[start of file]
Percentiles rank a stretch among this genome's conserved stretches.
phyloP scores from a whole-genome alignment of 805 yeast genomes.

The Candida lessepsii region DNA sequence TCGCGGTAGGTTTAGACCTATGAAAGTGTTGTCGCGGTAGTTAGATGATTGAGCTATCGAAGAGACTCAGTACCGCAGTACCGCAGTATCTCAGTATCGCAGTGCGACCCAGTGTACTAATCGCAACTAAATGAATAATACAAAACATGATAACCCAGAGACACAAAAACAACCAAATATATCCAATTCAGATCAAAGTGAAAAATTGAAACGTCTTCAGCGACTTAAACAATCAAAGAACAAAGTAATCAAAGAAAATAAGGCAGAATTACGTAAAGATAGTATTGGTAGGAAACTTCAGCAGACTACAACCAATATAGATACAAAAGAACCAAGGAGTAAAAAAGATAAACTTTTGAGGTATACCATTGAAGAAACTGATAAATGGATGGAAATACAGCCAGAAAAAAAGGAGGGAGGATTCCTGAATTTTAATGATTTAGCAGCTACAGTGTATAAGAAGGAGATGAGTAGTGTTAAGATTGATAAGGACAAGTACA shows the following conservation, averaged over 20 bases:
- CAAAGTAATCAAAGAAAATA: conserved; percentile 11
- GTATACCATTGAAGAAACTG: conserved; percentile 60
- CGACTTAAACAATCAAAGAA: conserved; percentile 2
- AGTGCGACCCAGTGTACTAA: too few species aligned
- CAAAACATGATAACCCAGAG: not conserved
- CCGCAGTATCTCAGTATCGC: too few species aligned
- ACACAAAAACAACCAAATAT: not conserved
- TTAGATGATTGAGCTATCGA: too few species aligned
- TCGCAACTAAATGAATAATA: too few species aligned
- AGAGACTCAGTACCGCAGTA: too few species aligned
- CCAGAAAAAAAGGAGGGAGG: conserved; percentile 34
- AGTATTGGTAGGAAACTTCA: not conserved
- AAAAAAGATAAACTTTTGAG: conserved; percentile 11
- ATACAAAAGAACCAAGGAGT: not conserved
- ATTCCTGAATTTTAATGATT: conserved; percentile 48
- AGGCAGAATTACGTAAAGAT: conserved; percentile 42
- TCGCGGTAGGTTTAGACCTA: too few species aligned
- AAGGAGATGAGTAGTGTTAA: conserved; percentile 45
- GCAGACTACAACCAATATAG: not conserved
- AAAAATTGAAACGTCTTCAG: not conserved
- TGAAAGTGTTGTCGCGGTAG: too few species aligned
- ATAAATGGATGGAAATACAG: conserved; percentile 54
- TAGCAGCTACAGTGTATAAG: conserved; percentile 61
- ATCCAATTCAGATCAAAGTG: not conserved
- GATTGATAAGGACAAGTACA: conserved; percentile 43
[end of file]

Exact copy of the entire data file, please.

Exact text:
Percentiles rank a stretch among this genome's conserved stretches.
phyloP scores from a whole-genome alignment of 805 yeast genomes.

The Candida lessepsii region DNA sequence TCGCGGTAGGTTTAGACCTATGAAAGTGTTGTCGCGGTAGTTAGATGATTGAGCTATCGAAGAGACTCAGTACCGCAGTACCGCAGTATCTCAGTATCGCAGTGCGACCCAGTGTACTAATCGCAACTAAATGAATAATACAAAACATGATAACCCAGAGACACAAAAACAACCAAATATATCCAATTCAGATCAAAGTGAAAAATTGAAACGTCTTCAGCGACTTAAACAATCAAAGAACAAAGTAATCAAAGAAAATAAGGCAGAATTACGTAAAGATAGTATTGGTAGGAAACTTCAGCAGACTACAACCAATATAGATACAAAAGAACCAAGGAGTAAAAAAGATAAACTTTTGAGGTATACCATTGAAGAAACTGATAAATGGATGGAAATACAGCCAGAAAAAAAGGAGGGAGGATTCCTGAATTTTAATGATTTAGCAGCTACAGTGTATAAGAAGGAGATGAGTAGTGTTAAGATTGATAAGGACAAGTACA shows the following conservation, averaged over 20 bases:
- CAAAGTAATCAAAGAAAATA: conserved; percentile 11
- GTATACCATTGAAGAAACTG: conserved; percentile 60
- CGACTTAAACAATCAAAGAA: conserved; percentile 2
- AGTGCGACCCAGTGTACTAA: too few species aligned
- CAAAACATGATAACCCAGAG: not conserved
- CCGCAGTATCTCAGTATCGC: too few species aligned
- ACACAAAAACAACCAAATAT: not conserved
- TTAGATGATTGAGCTATCGA: too few species aligned
- TCGCAACTAAATGAATAATA: too few species aligned
- AGAGACTCAGTACCGCAGTA: too few species aligned
- CCAGAAAAAAAGGAGGGAGG: conserved; percentile 34
- AGTATTGGTAGGAAACTTCA: not conserved
- AAAAAAGATAAACTTTTGAG: conserved; percentile 11
- ATACAAAAGAACCAAGGAGT: not conserved
- ATTCCTGAATTTTAATGATT: conserved; percentile 48
- AGGCAGAATTACGTAAAGAT: conserved; percentile 42
- TCGCGGTAGGTTTAGACCTA: too few species aligned
- AAGGAGATGAGTAGTGTTAA: conserved; percentile 45
- GCAGACTACAACCAATATAG: not conserved
- AAAAATTGAAACGTCTTCAG: not conserved
- TGAAAGTGTTGTCGCGGTAG: too few species aligned
- ATAAATGGATGGAAATACAG: conserved; percentile 54
- TAGCAGCTACAGTGTATAAG: conserved; percentile 61
- ATCCAATTCAGATCAAAGTG: not conserved
- GATTGATAAGGACAAGTACA: conserved; percentile 43